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Our Lewis and Clark Journal – Day 28

September 24, 2013

Day 28: Good Food with Good Friends Makes the Trip Complete   (August 23)

Several months ago we set out to follow the trail of the Lewis and Clark. The Corps of Discovery began their journey on May 14th, 1804. We began on May 14th, 2013. The expedition took 28 months to explore the regions West of the Mississippi. We have taken 28 days to track their progress from Charlottesville, Virginia, to Traveler’s Rest, Idaho, and back. Along the way we have enjoyed many of our National Parks, Monuments and Battlefields, and have enjoyed the hospitality of the State Park system.

We have walked, hiked, biked and run;

we have rock climbed and gone spelunking;

we took a steamboat down the Ohio River;

and we have floated, rafted, kayaked, and swam in the Missouri River.

We drove 4200 miles in an RV, saw the landscape from the perspective of a plane;

we stood at the “most distant spring” and crossed the Continental Divide.

We passed through grassland and prairie, rivers and mountains.

We have seen prairie dogs, elk, pronghorn, wolf and bison,

as well as hawks, falcons, eagles (golden and bald) and osprey.

We saw sunny days and starry nights,

as well as rain, hail, lightning  (distant and near) and a tornado.

It was the trip of a lifetime, one I hope will affect August for the rest of his life. It has certainly been a gift for our family.

We dropped our RV off this morning in Eureka and said goodbye to “West Crasher,” the name August gave to our transport. We were picked up by our good friend Greg who was once a student of mine in Setauket. He picked us up, took us to lunch and then treated us to a tour of the World Bird Sanctuary outside of Saint Louis.


The bird sanctuary allowed us to see up close many of the birds we had seen at a distance during our travels. It was marvelously peaceful and quiet, and allowed all of us to spend time catching up (we’ve not seen Greg in almost ten years). It was also a perfect place for kids: August got to stand in a true-to-scale eagle nest and pretend he was a baby eagle.


The sanctuary is surrounded by several driving loops that wind through a protected space for bison and elk. How about that. It was as if we had brought a bit of the Northwest with us to the Midwest.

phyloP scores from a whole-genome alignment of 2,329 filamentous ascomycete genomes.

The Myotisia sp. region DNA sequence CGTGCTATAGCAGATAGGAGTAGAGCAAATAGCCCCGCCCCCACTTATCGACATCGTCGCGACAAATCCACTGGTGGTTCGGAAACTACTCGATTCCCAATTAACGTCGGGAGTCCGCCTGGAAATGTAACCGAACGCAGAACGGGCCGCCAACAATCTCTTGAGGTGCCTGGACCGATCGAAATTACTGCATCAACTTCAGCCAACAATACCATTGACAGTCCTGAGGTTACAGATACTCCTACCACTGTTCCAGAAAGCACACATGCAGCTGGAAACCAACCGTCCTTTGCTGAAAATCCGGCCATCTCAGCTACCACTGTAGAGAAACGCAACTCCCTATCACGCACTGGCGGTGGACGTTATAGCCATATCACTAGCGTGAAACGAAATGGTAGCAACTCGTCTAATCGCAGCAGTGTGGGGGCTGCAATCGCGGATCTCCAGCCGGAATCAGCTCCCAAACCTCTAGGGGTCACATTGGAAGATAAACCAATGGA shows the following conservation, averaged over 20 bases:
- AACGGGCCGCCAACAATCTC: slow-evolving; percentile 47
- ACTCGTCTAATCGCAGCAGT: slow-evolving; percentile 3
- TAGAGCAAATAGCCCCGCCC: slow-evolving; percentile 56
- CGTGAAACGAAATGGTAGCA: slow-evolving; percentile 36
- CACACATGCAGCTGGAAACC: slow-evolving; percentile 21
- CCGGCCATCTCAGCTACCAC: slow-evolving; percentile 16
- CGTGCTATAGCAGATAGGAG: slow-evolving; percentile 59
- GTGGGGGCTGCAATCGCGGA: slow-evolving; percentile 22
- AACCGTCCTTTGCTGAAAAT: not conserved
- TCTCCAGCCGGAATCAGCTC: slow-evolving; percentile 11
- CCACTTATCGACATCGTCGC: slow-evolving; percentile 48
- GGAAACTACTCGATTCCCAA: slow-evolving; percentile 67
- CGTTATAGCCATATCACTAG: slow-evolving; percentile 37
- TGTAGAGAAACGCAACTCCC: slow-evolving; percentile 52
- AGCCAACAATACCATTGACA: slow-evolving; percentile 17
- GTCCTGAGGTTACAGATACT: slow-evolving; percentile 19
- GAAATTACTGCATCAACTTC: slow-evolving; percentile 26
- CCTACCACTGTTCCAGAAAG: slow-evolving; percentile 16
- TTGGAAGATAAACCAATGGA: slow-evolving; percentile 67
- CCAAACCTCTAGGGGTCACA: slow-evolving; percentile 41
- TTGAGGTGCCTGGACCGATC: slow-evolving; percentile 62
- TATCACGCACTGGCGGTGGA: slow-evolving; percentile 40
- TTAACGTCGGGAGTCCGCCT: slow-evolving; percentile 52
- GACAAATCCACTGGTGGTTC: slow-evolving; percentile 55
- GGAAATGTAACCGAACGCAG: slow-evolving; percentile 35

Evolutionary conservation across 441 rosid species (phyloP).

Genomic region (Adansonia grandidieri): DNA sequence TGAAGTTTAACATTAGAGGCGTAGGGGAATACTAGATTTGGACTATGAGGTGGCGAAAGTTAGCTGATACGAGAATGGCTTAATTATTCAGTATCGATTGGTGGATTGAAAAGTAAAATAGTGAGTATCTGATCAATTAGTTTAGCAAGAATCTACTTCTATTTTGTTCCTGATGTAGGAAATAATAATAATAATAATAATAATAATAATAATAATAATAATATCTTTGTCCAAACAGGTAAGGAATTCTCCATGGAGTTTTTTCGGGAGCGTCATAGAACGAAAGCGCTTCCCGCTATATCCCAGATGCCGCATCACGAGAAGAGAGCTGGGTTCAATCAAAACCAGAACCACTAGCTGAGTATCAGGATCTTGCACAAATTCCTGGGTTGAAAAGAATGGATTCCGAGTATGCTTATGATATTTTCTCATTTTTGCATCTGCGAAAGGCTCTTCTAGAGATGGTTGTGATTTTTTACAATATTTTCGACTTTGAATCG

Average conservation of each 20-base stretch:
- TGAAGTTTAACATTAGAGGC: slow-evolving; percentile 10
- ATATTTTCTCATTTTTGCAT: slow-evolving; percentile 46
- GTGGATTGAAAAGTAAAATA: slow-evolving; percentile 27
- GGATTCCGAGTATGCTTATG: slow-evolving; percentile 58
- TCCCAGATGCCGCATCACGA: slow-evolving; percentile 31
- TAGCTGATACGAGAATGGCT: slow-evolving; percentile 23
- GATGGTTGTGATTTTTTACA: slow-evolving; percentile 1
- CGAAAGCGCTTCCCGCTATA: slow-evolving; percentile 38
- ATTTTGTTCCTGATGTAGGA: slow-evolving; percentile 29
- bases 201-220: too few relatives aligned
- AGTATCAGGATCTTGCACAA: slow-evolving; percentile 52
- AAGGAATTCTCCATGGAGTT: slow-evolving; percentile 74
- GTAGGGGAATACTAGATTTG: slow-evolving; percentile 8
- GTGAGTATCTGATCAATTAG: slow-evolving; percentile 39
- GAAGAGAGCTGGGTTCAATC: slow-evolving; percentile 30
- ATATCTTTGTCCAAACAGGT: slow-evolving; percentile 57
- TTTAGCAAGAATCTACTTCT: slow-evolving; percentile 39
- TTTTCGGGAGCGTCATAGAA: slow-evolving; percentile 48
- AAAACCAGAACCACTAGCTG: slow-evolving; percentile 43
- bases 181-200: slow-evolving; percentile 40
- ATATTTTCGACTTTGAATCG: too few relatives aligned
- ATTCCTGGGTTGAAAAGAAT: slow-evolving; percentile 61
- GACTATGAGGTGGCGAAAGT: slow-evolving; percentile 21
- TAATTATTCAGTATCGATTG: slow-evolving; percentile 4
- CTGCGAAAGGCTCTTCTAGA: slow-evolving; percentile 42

It was extra special for us that as a resident for St. Louis for over a decade, Greg had never been to the sanctuary before and that we got to discover it together. But it was also hot and typical St. Louis humid. As Greg told us, there is an expression here, “Sometimes you take a shower but the shower doesn’t take.”


Through all this Greg was a consummate guide, driving us through historic neighborhoods around St. Louis and describing architecture, zoning, landmarks, and revitalization projects. We suggested he consider giving tours, and were grateful (again) that he was taking us around.

Eventually checked in to our hotel, and completely exhausted, we each dealt with the end of the trip in different ways. I visited a bookstore (but didn’t buy anything), August swam in the pool, and Noelle did laundry. I also took a walk back down to the Arch, which everyone else was too tired for.

The Drury Inn (which is a St. Louis Corporation) offers the free 5:30 “Kickback,” a kind of happy hour with free drinks and food for all guests. We only made a quick stop because we then left for dinner with Greg and his mom Liz.  BTW, we’ve become real fans of The Drury Inn, especially for families. See my earlier post about staying with them at another location in this city almost three weeks ago.

Liz and Greg took us to Trattoria Marcella for an excellent Italian meal. Liz and her family were members of the congregation I used to serve on Long Island, and I believe they were the first family to have us over for dinner (after taking us sailing on the Sound). It was a day we can still tell stories about. I came to St. Louis a decade ago to perform the wedding of Greg’s older sister Lindsey, and now here we are, nineteen years after that sailing adventure, together and enjoying one another’s company. Thanks Liz.

After dinner, the only place to go for dessert was Ted Drewes Frozen Custard on Historic Route 66. Another MUST stop for anyone visiting the St. Louis area.


In the morning, Liz will pick us up again and take us to the airport for our early morning flight home. It has been quite a trip.

The INDEX of blogs from Our Lewis and Clark Journey can be found here.


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